The “informed user” is currently the standard used when deciding, for example, if one design is substantially similar in overall impression to another design .
Australian courts had been relying on decisions under the UK Act and under European law to provide guidance in determining the standard of the informed user. However, in a relatively recent decision, the Federal Court of Australia in Multisteps Pty Limited v Source and Sell Pty Limited (“Multisteps”) considered European and UK case law and concluded that the standard of the “informed user” is not specifically provided in European legislation. In the ‘Multisteps’ decision, Justice Yates concluded that the ‘informed user’ does not need to be a user of the product protected by the design.
The proposed changes to the Designs Act 2003 will amend the required standard to a “familiar person”. The amendments describe the “familiar person” in a similar manner as the “informed user” with the qualifying statement “whether or not the familiar person is a user of the product to which the design relates or of products similar to the product to which the design relates”. The purpose of the amendment is to increase certainty in litigation and potentially reduce expert witness costs. The Multisteps decision is already the preferred approach in the courts but amending s 19(4) to clarify this is expected to eliminate doubts as to its correctness.
Removal of requesting registration
The current design filing regime requires an applicant to expressly request registration either at the time of filing a design application or within a six month period from the priority date. Once registration is requested, the design application undergoes formalities examination before being registered and published. The present system allows the applicant to defer registration for a six-month period commencing from the priority date of the design application. If registration is not requested within this period, then the design application automatically lapses. In many instances, the lapsing of a design application through lack of requesting registration is unintentional and the amendments address this issue.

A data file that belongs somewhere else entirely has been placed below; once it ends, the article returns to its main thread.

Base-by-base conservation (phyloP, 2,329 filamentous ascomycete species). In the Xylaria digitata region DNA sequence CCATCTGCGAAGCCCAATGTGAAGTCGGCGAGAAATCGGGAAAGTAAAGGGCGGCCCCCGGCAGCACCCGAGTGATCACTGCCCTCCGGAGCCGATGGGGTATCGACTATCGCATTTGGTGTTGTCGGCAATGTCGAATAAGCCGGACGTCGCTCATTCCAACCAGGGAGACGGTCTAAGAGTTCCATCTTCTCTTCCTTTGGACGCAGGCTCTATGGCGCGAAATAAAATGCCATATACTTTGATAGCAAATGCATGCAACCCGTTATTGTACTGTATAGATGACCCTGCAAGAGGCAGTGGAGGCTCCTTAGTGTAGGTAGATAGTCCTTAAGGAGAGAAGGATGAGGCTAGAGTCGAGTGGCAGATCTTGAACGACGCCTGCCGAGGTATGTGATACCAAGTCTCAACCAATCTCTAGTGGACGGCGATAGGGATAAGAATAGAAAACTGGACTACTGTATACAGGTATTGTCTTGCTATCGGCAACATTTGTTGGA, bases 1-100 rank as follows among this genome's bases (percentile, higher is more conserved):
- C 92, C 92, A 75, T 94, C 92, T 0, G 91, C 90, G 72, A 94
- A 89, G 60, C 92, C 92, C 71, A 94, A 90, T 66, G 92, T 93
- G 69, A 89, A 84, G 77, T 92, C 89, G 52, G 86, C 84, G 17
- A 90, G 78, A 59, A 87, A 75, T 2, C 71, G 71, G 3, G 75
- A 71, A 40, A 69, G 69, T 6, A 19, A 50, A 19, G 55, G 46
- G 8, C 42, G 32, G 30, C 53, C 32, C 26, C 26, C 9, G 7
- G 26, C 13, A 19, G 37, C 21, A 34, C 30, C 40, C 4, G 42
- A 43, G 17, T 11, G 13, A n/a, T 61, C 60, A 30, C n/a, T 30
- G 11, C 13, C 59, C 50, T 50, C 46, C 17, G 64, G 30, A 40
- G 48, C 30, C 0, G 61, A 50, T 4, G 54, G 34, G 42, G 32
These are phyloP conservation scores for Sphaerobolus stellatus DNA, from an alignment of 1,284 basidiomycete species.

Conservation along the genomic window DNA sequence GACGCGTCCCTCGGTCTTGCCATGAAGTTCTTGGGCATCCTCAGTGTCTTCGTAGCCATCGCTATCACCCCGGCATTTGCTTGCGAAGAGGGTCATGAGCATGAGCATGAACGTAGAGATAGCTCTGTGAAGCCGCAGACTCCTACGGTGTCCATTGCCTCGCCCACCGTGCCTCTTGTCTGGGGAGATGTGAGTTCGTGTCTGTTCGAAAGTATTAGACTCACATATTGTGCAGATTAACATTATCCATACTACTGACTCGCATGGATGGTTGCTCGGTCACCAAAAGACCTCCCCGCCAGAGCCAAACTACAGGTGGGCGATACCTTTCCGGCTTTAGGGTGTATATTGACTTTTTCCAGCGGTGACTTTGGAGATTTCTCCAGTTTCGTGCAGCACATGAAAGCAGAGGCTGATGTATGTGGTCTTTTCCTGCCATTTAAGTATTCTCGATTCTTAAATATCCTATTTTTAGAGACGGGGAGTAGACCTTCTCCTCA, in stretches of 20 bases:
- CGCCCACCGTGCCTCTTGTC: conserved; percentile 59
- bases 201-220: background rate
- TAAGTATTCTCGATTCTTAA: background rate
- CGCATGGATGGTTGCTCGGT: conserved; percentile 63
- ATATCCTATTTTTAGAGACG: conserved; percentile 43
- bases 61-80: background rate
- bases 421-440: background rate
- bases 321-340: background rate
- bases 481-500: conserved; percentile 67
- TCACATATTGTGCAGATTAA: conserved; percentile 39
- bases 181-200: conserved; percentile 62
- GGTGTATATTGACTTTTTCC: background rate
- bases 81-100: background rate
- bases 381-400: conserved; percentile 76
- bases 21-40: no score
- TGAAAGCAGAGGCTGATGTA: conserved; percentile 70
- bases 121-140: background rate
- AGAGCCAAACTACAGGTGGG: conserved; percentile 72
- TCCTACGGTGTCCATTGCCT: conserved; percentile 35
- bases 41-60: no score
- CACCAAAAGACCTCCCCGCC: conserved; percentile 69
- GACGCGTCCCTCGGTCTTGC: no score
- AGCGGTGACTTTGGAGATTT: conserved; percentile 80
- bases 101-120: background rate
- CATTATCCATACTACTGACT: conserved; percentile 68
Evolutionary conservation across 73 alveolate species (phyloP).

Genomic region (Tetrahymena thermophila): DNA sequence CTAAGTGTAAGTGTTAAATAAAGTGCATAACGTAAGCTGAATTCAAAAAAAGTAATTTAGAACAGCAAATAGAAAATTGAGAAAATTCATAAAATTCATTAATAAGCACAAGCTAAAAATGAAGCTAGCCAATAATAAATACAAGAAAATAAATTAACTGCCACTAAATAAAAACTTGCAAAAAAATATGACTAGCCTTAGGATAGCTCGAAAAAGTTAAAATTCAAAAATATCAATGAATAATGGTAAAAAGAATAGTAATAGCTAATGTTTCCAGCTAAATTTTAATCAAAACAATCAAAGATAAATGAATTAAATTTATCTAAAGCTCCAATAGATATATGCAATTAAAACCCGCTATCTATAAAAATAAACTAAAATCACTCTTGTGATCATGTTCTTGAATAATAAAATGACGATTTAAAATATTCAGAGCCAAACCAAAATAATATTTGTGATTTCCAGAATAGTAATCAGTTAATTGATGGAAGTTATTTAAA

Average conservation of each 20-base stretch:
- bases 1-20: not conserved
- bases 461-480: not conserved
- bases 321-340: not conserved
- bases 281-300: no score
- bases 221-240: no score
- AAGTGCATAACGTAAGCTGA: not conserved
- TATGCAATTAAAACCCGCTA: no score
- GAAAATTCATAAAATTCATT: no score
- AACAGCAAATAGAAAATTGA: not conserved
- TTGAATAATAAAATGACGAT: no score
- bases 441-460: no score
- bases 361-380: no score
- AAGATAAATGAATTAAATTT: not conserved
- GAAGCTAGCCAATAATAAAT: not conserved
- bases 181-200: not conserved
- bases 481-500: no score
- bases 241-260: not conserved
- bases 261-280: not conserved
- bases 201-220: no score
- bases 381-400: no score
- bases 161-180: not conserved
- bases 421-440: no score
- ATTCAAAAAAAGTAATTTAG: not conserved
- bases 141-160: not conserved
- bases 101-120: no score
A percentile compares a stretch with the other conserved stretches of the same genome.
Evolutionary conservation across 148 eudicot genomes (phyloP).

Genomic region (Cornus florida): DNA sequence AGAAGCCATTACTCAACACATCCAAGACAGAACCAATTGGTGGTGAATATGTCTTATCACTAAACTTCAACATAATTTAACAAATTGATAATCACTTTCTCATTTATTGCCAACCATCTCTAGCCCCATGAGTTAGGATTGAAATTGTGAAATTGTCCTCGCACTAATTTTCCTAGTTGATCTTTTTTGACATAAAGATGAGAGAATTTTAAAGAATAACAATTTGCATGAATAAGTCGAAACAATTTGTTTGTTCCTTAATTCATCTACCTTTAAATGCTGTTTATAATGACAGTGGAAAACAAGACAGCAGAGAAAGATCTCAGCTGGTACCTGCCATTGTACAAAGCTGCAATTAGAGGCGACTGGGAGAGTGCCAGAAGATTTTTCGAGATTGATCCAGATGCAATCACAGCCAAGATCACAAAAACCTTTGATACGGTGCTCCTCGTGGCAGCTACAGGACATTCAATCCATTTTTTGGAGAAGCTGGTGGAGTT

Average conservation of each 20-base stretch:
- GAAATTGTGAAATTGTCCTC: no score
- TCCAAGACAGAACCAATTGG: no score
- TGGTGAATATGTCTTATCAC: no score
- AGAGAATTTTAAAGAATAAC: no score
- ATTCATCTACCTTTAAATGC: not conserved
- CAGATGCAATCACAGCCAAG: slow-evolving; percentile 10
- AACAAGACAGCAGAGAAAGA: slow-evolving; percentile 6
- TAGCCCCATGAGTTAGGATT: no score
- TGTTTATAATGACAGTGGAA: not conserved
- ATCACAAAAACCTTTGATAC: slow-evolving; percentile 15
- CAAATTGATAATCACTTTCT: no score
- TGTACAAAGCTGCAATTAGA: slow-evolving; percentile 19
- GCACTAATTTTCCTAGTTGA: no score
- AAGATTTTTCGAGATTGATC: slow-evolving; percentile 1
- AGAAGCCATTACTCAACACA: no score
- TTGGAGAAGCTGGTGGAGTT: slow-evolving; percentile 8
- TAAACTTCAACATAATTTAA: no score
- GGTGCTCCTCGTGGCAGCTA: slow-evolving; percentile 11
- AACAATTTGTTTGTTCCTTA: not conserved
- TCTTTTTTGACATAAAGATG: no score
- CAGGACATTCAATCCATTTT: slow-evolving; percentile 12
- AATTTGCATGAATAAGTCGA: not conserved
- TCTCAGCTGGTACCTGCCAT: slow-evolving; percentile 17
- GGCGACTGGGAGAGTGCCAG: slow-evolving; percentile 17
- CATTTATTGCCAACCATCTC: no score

Under the proposed provisions, the applicant will be taken to have requested registration, at the end of the six-month time limit if no registration request has been submitted. This new provision will prevent unintentional lapsing of design applications, which we welcome
Removal of option to publish (rather than register) design
The present Designs Act allows a design applicant to request publication (instead of registration) of a design application at the time of filing the application. This option had originally been provided to allow design applicants the opportunity to use this official publication as a defensive strategy because such a publication would place the design in the “prior art base” and could be used for establishing grounds of revocation of a subsequently filed design or patent application. Since this option has not been extensively utilized, this option will no longer be available.
Design applicants will continue to have the option of requesting registration, as discussed above, which would automatically trigger publication once the application has passed formalities examination.
Changes in Provisions related to Revocation and Infringement